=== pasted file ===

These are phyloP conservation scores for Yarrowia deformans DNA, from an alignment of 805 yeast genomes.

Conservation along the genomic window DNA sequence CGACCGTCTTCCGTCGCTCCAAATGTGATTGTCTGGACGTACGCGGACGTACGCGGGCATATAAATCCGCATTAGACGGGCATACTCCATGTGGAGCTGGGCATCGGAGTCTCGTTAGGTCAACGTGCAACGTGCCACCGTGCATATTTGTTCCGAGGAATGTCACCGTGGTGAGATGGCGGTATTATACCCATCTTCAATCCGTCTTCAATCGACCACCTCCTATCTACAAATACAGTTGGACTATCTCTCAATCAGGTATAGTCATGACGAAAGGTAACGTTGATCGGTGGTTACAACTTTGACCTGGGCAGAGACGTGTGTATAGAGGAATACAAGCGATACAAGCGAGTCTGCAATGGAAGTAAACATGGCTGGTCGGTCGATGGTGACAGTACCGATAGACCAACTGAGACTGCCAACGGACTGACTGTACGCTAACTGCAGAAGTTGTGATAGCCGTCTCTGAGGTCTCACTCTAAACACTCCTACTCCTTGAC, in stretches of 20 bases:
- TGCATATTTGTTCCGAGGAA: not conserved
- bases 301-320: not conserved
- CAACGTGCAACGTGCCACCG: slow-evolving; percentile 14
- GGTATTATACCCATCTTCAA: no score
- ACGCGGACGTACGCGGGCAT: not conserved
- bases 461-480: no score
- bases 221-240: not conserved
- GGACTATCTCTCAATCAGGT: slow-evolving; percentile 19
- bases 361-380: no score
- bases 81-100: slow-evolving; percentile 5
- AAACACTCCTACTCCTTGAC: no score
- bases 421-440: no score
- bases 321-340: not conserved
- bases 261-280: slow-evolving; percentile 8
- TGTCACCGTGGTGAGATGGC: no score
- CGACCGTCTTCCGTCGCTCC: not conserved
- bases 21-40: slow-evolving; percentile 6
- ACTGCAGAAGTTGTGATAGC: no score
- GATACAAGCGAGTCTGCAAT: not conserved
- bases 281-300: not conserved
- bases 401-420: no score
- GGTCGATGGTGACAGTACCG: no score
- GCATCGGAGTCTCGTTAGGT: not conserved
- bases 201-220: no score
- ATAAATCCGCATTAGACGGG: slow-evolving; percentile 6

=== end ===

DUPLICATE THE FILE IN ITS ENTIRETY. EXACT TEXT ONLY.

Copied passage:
These are phyloP conservation scores for Yarrowia deformans DNA, from an alignment of 805 yeast genomes.

Conservation along the genomic window DNA sequence CGACCGTCTTCCGTCGCTCCAAATGTGATTGTCTGGACGTACGCGGACGTACGCGGGCATATAAATCCGCATTAGACGGGCATACTCCATGTGGAGCTGGGCATCGGAGTCTCGTTAGGTCAACGTGCAACGTGCCACCGTGCATATTTGTTCCGAGGAATGTCACCGTGGTGAGATGGCGGTATTATACCCATCTTCAATCCGTCTTCAATCGACCACCTCCTATCTACAAATACAGTTGGACTATCTCTCAATCAGGTATAGTCATGACGAAAGGTAACGTTGATCGGTGGTTACAACTTTGACCTGGGCAGAGACGTGTGTATAGAGGAATACAAGCGATACAAGCGAGTCTGCAATGGAAGTAAACATGGCTGGTCGGTCGATGGTGACAGTACCGATAGACCAACTGAGACTGCCAACGGACTGACTGTACGCTAACTGCAGAAGTTGTGATAGCCGTCTCTGAGGTCTCACTCTAAACACTCCTACTCCTTGAC, in stretches of 20 bases:
- TGCATATTTGTTCCGAGGAA: not conserved
- bases 301-320: not conserved
- CAACGTGCAACGTGCCACCG: slow-evolving; percentile 14
- GGTATTATACCCATCTTCAA: no score
- ACGCGGACGTACGCGGGCAT: not conserved
- bases 461-480: no score
- bases 221-240: not conserved
- GGACTATCTCTCAATCAGGT: slow-evolving; percentile 19
- bases 361-380: no score
- bases 81-100: slow-evolving; percentile 5
- AAACACTCCTACTCCTTGAC: no score
- bases 421-440: no score
- bases 321-340: not conserved
- bases 261-280: slow-evolving; percentile 8
- TGTCACCGTGGTGAGATGGC: no score
- CGACCGTCTTCCGTCGCTCC: not conserved
- bases 21-40: slow-evolving; percentile 6
- ACTGCAGAAGTTGTGATAGC: no score
- GATACAAGCGAGTCTGCAAT: not conserved
- bases 281-300: not conserved
- bases 401-420: no score
- GGTCGATGGTGACAGTACCG: no score
- GCATCGGAGTCTCGTTAGGT: not conserved
- bases 201-220: no score
- ATAAATCCGCATTAGACGGG: slow-evolving; percentile 6